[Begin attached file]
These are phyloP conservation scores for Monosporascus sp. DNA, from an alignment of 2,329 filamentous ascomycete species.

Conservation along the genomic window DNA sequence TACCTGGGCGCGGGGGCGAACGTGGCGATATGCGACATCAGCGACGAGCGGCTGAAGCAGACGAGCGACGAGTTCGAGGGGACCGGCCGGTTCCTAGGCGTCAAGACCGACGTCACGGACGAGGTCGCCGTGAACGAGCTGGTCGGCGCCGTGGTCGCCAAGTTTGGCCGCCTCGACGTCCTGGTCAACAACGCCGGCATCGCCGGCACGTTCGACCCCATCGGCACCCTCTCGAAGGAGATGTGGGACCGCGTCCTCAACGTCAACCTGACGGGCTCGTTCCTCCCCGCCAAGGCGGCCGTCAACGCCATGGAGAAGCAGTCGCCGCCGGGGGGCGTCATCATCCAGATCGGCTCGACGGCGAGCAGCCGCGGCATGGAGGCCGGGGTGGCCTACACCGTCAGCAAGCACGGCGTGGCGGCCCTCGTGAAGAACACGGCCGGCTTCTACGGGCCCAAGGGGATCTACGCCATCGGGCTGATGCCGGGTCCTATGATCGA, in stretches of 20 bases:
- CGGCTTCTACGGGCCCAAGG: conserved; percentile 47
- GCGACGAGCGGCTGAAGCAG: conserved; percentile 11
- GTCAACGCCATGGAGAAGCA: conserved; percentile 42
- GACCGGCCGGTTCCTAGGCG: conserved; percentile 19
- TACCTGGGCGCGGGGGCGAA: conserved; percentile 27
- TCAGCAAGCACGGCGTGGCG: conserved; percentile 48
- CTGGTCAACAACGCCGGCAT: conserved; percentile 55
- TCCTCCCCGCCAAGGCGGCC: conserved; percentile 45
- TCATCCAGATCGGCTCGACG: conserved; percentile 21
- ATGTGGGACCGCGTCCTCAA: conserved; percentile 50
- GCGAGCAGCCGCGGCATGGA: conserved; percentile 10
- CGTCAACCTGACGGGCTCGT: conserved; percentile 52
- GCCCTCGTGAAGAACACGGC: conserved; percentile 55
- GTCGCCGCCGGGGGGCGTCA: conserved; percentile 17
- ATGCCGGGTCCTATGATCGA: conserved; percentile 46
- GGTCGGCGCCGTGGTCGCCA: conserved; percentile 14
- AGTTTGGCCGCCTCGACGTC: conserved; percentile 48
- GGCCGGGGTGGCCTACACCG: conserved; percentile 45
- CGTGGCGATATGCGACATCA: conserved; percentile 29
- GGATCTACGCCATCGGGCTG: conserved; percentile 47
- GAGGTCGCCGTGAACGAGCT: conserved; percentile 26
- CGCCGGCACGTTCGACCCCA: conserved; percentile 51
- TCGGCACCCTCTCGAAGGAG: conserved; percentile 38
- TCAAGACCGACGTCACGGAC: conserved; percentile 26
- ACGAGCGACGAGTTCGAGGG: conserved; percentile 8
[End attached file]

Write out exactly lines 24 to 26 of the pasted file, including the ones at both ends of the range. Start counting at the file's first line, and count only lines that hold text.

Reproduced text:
- CGCCGGCACGTTCGACCCCA: conserved; percentile 51
- TCGGCACCCTCTCGAAGGAG: conserved; percentile 38
- TCAAGACCGACGTCACGGAC: conserved; percentile 26